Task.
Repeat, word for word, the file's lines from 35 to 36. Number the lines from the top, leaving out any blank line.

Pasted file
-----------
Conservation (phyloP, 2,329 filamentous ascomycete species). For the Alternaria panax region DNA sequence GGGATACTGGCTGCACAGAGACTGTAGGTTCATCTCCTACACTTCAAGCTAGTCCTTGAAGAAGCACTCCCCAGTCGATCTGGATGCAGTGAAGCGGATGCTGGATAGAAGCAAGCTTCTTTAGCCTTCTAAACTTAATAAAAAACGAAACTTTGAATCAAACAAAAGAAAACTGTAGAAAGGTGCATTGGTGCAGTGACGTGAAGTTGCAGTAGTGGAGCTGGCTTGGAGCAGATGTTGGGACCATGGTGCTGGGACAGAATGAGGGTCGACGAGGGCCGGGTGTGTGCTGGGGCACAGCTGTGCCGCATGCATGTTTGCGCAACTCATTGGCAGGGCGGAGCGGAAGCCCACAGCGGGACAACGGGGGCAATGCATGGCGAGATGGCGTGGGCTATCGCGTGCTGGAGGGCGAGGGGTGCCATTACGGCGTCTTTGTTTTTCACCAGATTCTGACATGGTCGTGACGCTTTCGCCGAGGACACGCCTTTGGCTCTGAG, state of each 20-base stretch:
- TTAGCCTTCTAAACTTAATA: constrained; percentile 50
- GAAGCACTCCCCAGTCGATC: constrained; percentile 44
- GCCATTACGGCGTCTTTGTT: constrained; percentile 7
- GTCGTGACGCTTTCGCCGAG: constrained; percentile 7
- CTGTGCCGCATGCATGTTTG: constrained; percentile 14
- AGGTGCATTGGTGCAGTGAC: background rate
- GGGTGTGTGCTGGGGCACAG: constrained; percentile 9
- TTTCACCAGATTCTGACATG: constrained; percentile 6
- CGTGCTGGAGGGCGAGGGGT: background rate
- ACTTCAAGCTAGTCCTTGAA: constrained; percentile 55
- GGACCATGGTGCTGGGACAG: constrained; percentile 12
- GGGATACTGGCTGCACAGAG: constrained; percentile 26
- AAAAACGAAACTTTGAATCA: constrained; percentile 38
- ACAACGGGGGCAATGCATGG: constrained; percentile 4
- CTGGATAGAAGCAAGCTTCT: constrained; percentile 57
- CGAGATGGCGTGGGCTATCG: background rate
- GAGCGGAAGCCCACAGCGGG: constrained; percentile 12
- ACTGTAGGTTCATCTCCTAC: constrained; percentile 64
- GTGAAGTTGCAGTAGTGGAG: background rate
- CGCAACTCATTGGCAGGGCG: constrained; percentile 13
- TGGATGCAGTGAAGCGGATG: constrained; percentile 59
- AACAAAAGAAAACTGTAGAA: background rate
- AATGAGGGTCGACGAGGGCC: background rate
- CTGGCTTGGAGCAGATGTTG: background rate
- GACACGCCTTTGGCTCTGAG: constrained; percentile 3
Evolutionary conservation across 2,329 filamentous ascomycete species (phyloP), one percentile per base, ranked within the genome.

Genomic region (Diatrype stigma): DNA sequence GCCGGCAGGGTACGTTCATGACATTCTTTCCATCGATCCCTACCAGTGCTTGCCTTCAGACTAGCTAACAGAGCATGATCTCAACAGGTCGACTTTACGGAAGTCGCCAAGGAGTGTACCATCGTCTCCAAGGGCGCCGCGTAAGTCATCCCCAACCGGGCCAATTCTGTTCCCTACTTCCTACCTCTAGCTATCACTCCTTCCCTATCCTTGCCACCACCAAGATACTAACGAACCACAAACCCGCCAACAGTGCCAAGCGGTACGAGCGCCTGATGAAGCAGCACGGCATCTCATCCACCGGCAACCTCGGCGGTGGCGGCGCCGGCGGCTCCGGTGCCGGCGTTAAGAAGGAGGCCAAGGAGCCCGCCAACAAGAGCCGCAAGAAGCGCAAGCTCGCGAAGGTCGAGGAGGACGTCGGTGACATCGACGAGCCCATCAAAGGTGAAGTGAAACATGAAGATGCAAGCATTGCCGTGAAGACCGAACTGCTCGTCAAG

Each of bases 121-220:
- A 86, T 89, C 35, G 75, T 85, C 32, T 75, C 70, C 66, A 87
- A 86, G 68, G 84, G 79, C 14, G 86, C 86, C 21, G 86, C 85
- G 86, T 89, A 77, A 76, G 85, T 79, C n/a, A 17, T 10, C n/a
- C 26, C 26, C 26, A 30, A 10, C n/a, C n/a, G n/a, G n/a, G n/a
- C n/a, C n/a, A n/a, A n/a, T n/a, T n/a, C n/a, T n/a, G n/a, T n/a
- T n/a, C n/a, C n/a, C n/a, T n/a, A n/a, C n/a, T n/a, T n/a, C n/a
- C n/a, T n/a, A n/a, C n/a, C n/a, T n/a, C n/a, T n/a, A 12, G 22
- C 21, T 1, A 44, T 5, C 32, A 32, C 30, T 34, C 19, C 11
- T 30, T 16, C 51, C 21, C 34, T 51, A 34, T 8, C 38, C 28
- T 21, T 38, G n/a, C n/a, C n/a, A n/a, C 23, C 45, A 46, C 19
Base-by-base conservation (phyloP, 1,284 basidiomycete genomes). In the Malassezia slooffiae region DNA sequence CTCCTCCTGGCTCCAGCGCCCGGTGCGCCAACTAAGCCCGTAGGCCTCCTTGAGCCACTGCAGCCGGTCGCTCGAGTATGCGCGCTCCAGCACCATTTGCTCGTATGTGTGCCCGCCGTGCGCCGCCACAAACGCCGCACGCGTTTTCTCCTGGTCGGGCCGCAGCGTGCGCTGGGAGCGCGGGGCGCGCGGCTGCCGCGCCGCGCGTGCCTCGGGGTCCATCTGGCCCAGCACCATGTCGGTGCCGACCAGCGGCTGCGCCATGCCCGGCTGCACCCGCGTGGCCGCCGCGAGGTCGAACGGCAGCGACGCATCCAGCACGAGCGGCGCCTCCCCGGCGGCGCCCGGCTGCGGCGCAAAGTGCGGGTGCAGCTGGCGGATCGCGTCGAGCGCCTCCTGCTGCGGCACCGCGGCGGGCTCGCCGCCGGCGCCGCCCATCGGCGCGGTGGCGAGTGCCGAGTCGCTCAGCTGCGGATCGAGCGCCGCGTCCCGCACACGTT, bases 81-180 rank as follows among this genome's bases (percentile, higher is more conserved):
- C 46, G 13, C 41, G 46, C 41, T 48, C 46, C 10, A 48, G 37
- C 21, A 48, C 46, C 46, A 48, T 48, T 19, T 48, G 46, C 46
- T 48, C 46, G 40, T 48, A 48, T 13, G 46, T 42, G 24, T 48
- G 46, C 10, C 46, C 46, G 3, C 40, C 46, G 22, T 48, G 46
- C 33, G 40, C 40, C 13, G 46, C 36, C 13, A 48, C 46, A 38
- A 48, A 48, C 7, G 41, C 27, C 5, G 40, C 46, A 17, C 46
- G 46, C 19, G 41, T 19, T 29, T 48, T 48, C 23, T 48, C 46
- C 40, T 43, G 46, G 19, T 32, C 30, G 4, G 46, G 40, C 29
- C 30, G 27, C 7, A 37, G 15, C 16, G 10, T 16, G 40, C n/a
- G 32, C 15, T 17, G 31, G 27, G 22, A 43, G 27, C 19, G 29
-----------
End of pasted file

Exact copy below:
- T n/a, C n/a, C n/a, C n/a, T n/a, A n/a, C n/a, T n/a, T n/a, C n/a
- C n/a, T n/a, A n/a, C n/a, C n/a, T n/a, C n/a, T n/a, A 12, G 22